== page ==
‘The Vaccine Race' Is a Drama of Science and Religion, Birth Defects and Abortion, Business and Politics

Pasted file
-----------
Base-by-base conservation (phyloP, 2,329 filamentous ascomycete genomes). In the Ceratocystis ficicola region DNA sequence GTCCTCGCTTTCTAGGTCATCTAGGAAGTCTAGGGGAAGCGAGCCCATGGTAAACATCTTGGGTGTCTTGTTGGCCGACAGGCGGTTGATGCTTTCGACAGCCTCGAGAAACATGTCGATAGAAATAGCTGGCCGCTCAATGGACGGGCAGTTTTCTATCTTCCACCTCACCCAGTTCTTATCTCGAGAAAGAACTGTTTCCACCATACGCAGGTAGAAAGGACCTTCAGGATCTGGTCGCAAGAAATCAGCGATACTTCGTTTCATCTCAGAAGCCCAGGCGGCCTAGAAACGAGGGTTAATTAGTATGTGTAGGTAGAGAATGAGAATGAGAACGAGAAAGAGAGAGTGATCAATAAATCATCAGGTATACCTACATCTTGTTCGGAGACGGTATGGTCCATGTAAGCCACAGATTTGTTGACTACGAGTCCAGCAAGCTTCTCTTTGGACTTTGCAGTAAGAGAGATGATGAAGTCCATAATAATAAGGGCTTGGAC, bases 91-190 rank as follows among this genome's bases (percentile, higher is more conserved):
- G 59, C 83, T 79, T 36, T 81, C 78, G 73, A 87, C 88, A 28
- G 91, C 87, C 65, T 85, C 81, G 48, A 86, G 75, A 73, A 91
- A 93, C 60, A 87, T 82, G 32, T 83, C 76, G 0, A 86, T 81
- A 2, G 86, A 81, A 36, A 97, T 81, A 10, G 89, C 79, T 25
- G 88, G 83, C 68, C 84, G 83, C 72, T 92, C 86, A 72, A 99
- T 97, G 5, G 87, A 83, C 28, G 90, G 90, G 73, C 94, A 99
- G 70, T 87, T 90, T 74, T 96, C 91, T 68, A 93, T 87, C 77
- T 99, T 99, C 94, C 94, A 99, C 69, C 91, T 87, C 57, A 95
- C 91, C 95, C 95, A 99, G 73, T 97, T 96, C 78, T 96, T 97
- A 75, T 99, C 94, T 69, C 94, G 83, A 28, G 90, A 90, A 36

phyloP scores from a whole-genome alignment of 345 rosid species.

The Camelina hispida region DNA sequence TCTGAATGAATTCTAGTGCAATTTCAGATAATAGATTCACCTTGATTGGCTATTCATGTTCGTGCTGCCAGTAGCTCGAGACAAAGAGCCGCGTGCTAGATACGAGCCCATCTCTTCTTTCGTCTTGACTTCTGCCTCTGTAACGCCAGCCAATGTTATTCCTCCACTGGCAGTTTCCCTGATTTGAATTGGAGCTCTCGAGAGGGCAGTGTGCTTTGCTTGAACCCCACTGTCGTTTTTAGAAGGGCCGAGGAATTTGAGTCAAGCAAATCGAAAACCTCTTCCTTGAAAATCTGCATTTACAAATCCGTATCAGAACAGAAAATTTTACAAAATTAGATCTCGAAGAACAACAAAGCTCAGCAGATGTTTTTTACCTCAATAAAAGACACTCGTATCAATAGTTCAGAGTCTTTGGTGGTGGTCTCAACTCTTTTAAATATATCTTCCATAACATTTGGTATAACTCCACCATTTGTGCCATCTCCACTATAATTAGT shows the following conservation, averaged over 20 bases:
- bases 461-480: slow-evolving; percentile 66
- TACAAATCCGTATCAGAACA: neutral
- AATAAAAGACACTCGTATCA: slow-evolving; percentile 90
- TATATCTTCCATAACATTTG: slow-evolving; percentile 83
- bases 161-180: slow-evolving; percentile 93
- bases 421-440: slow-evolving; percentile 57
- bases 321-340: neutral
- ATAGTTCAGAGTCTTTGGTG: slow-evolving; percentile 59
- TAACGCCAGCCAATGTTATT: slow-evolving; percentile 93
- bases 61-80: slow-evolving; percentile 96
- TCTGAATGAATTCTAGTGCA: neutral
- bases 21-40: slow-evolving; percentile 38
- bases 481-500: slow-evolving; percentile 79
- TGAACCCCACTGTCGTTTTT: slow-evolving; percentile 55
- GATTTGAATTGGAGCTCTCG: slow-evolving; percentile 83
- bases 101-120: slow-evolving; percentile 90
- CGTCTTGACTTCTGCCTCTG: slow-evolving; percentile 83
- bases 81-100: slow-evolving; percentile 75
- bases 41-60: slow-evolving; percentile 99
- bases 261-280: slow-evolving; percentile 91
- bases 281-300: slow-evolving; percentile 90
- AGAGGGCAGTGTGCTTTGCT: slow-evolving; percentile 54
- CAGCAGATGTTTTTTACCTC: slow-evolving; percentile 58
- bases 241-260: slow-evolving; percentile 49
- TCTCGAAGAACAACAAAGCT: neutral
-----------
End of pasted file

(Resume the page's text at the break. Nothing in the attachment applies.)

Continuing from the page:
The names capture our attention and raise visceral fears. Today it is Zika and Ebola. In the recent past it was measles, mumps, rubella, chicken pox and, of course, polio. The roll of human viral diseases goes on, as does the battle to cure or prevent them. That battle, notes science journalist Meredith Wadman in The Vaccine Race, begins with science but quickly expands to include business, religion -- and inevitably politics. It is a story of human tragedy and greatness, of curiosity and ambition, of turf battles and ethical lapses, and of what we would call today "fake news" and "alternative facts" about the use of cells from an aborted fetus. At the center of the story, Wadman places Leonard Hayflick, who in 1962 was a 34-year-old junior scientist at Philadelphia's Wistar Institute of Anatomy and Biology. "His boss, the famous polio-vaccine pioneer Hilary Koprowski," writes Wadman, "saw him as a mere technician, hired to serve up bottles of lab-grown cells to the institute's impressive cadre of biologists."   Continue reading...

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